Recovering from a running injury has got to be something like drug rehab.
At first, you just feel so bad that you don’t want to do anything. The more normal you begin to feel, the harder it is to stay away from your drug. It’s a fight to keep from making justifications to do what you want to do (“Oh, my PT is just being overly cautious; a little bit of running won’t hurt” or “Walnut Creek is not REALLY a trail, so if I just went out to walk a bit what would that hurt?” or “I know my body better than anyone and I’m feeling pretty good today”).
Lately, I’ve noticed I can get a tad grouchy and resentful. It’s hard to balance being a part of things through spectating with that sour-puss feeling of resentment that everyone else is doing something fun that excludes you in a way that enables you to maintain a sunny disposition.
Satisfying That Trail Craving
Tonight, I’m heading out to Inks Lake to help at an aid station in order to satisfy my running craving. Cap’n Karl’s is a nighttime 30K/60K trail race. I have done the race back when it was a daytime event, and I have run the long-gone Inks Lake Trail marathon there as well.
I love the terrain because it is varied and interesting; you get a little bit of everything, from sandy creek-side bits to woods to a bit of more technical stuff on rock. I’ve never done the granite domes at night, but I think it would be a blast (and a little bit of a challenge, trying to find trail markers all while watching footing in the dark). This will be my first race to volunteer at since I broke my ankle; I’ve done some spectating but, until now, I didn’t feel like my ankle was strong enough to take on long periods of standing at an aid station. And, really, working an aid station is more exhausting than doing the event itself, at least as far as I’m concerned.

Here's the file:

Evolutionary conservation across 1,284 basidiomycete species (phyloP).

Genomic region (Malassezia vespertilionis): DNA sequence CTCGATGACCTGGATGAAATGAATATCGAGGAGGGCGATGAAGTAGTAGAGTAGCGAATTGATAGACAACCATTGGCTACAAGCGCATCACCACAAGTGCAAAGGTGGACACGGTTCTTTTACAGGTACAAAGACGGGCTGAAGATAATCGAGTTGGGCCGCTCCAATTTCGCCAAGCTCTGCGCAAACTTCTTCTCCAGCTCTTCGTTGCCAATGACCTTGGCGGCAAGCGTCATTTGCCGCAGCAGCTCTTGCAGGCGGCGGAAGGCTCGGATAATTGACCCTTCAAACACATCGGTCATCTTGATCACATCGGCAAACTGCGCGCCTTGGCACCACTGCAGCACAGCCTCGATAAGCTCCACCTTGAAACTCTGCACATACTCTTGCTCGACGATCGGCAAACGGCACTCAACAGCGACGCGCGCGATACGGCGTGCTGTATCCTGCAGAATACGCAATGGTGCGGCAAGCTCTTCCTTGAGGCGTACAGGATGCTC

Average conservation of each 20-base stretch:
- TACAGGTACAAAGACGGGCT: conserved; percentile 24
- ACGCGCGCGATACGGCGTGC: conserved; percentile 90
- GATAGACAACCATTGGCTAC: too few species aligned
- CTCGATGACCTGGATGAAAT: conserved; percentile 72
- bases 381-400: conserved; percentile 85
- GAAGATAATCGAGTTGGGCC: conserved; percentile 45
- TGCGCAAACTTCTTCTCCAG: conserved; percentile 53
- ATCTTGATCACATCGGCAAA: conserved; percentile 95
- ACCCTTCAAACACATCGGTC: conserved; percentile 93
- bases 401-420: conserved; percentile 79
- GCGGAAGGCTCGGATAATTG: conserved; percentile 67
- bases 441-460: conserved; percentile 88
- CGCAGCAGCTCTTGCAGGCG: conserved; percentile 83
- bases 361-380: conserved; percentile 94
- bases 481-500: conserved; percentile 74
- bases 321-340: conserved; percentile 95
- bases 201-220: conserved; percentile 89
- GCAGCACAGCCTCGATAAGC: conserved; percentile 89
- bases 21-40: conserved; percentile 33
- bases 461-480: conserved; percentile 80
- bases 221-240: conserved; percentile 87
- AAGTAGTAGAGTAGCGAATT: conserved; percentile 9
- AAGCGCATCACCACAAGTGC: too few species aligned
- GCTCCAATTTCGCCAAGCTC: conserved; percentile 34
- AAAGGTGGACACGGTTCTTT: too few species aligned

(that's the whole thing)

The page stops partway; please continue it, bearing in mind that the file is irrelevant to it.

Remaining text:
There’s a tad bit of guilt at abandoning my son to go hang out in the woods all night but he told me it sounded like something I really wanted to do and he’d be fine (of COURSE he’ll be fine, but that really has no bearing on mother guilt). Yes, I really want to do this. I’m practically hungry to be back out on the trail. Not so much for the running in general, though I am totally looking forward to the day when I can simply add a few minutes of run-time into those Ladybird Lake walks. But there is a true yearning for something that being on the trail gives me. It’s more than the physical act of running.
Overcoming Fear in Recovery
I think part of it is a need to “get back on that horse.” I told a friend a while back that there was a bit of fear wound into recovery, and she snorted at me and basically said that I was wrong. (Not a very empathetic person to begin with…and someone who has yet to suffer a true set-back.) But the folks who’ve had an injury along these lines get it. Suddenly, there’s a worry about pain and injury that never existed before. I look back at my 100K out at Bandera amidst lightning, torrential downpour, and cold, wet trail conditions and marvel at all the opportunities present for injury. And the worst that happened was I lost a crown. Yes, what happened to me at Rocky was completely random and could’ve happened anywhere…and that’s the scary part, the unpredictability. Before, it never was real that I should predict anything…now, I can’t seem to not predict it.
I keep getting closer and closer to 100 percent. I’ve been experimenting with leaving my compression sock off during the day for periods of time to see if my swelling comes back. It does, a bit, but more slowly and not nearly as much. I’m going to rest up for tonight and plan to enjoy the hell out it.
(I was just startled by a noise and looked up in time to see Huff Huff Man running around our cul de sac. I’ll take it as a loud blessing!)